Almost four months have passed since the World Health Organization declared COVID‑19 a global pandemic on March 11, 2020. Continued social distancing and other precautionary measures have driven many organizations to expand work-from-home protocols for the foreseeable future or even permanently—in turn prompting many organizations to review their cyber insurance policies in addition to the rest of their insurance portfolios. While cyber risk policies are not widely standardized, there are several common traps that are found in many cyber risk policies, and early awareness of them can be the difference between a covered claim and a hard-fought coverage battle. While these traps are not specific to COVID-19 concerns, they may become increasingly important as organizational cyber exposures increase. Three of the more salient pitfalls are discussed in this post.
Insurance policies are legal documents. In the event of a dispute, their scope and meaning will be submitted to a court or arbitrator for interpretation. Most brokers are not attorneys. Most risk managers are not attorneys. And few companies seek counsel to review policies before a claim arises. But underwriters, assisted by their counsel, increasingly are including litigation-focused provisions in their policies. Although these provisions often appear innocuous to readers unfamiliar with insurance litigation issues, they are like time bombs designed to explode in the event of a contested, litigated claim.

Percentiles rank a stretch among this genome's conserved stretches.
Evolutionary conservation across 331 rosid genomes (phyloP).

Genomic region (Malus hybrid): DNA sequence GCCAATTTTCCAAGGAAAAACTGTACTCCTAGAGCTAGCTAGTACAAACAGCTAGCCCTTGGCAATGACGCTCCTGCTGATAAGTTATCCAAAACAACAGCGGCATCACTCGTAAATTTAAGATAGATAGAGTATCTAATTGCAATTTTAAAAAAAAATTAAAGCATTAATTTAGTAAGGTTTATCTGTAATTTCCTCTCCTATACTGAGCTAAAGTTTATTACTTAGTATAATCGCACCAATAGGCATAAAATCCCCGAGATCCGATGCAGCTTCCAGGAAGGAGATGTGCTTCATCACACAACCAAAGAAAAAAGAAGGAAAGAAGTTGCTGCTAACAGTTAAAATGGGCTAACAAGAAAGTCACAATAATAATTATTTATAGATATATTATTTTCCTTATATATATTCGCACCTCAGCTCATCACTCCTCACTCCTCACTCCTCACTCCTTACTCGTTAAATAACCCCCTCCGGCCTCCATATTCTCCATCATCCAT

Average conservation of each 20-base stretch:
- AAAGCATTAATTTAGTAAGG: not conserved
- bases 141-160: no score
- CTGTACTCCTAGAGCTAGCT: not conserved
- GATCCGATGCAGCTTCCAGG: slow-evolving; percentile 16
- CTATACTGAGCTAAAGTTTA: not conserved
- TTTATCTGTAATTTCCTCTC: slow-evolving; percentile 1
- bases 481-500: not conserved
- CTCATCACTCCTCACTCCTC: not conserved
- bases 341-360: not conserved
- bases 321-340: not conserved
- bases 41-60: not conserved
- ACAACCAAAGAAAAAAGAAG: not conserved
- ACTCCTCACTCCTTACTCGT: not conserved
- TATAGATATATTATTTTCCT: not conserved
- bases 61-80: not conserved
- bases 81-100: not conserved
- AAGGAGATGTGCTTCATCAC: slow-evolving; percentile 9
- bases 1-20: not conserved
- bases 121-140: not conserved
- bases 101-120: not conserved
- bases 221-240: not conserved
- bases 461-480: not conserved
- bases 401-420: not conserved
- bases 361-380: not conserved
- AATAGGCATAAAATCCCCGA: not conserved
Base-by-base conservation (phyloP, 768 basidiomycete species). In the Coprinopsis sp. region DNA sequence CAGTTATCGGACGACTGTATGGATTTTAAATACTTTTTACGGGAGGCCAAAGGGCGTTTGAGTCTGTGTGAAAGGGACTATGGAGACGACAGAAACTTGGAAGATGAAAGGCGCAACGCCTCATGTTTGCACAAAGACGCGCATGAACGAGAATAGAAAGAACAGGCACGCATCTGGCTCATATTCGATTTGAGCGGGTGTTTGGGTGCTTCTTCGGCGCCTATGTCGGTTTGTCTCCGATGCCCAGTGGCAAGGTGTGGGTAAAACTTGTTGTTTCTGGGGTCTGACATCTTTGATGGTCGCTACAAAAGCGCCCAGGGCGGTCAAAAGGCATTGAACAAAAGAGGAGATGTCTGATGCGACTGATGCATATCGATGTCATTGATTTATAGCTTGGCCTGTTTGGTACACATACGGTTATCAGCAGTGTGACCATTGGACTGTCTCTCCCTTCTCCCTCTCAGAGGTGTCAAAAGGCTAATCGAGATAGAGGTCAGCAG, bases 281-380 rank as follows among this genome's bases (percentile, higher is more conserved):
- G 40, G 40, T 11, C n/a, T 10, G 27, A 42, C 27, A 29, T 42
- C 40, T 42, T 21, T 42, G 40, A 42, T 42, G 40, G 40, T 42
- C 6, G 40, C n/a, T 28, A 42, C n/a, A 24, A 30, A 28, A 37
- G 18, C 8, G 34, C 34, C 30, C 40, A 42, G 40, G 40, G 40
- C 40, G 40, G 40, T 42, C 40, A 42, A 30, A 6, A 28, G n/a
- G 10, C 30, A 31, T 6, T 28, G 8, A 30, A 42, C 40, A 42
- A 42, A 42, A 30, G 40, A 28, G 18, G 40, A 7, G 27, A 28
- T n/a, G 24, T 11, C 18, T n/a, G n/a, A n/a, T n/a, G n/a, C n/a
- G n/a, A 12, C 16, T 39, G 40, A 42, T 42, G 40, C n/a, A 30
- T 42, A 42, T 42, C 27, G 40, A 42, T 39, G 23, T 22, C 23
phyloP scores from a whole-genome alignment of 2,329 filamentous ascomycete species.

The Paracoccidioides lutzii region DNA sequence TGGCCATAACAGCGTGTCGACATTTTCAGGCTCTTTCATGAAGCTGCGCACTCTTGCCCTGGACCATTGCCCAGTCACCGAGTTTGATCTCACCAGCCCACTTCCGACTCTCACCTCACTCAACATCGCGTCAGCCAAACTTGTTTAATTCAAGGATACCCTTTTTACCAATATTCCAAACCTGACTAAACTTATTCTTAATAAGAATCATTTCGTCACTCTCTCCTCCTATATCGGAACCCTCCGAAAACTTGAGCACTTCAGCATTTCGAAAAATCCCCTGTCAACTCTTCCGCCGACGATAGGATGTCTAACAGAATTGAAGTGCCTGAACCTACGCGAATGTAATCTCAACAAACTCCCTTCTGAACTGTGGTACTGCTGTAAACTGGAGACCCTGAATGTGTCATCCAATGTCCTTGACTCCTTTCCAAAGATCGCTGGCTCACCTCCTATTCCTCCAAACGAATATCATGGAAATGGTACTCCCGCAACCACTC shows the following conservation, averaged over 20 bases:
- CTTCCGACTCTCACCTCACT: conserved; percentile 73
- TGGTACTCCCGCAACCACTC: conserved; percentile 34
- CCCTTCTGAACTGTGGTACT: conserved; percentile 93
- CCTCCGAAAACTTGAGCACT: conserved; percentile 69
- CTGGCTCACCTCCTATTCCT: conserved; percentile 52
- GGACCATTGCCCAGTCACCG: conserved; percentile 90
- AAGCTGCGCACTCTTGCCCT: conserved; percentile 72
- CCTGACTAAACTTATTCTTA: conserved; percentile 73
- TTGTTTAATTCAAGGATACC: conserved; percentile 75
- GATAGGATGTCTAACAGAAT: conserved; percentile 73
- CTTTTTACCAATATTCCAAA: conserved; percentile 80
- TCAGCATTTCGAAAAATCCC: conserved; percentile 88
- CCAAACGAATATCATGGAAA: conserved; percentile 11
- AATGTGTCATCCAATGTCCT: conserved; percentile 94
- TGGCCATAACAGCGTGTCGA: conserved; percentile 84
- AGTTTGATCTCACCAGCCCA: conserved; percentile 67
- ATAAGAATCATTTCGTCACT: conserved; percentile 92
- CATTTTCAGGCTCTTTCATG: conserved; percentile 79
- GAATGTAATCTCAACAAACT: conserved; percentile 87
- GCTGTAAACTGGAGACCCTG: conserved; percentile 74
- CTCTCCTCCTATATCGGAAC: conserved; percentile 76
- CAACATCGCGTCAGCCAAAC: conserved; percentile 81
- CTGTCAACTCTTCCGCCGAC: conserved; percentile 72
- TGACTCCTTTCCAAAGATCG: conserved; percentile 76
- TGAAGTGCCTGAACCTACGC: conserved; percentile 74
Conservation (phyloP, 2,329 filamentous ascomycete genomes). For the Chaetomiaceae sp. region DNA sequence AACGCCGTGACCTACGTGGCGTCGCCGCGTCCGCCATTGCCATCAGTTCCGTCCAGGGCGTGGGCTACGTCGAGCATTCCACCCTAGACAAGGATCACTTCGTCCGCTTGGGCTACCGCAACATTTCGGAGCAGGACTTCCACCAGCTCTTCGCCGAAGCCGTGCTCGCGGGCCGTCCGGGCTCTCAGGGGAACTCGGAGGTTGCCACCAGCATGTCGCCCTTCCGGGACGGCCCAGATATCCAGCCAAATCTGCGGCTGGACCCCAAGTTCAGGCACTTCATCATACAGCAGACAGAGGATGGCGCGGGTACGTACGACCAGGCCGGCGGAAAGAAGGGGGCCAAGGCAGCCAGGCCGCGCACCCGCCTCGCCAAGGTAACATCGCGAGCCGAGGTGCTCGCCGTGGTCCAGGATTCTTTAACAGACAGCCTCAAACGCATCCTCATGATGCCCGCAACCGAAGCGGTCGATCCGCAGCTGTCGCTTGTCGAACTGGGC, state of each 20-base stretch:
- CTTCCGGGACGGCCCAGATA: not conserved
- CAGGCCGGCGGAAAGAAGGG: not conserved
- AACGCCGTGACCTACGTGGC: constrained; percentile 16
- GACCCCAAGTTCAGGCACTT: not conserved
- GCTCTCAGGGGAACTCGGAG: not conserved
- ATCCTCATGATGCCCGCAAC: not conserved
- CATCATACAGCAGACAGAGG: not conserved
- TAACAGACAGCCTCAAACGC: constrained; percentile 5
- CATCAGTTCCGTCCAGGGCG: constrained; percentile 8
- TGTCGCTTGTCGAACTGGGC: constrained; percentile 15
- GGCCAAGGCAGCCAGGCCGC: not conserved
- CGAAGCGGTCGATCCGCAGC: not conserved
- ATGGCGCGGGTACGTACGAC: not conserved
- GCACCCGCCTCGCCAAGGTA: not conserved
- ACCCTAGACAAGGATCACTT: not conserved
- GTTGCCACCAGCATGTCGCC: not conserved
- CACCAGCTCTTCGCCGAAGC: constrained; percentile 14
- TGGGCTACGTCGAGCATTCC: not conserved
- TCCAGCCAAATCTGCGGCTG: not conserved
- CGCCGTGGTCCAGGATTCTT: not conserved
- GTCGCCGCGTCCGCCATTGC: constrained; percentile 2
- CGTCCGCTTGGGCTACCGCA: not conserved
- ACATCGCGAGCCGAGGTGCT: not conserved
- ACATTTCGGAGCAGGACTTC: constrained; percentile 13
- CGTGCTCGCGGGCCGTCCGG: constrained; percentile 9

As coverage counsel, we witness firsthand the precarious positions policyholders are often left in due to the actions (or inactions) of their insurance carriers. A prime example of such a catch-22 scenario is when an insurer refuses to consent to a settlement offer while defending under a reservation of rights.
In “Potential Insurance Coverage for Looted Cannabis Dispensaries in California and Beyond,” our colleague Benjamin D. Tievsky explains how affected businesses can look to their commercial property policies for potential property damage and business interruption coverage, and discusses coverage issues insurers may attempt to raise.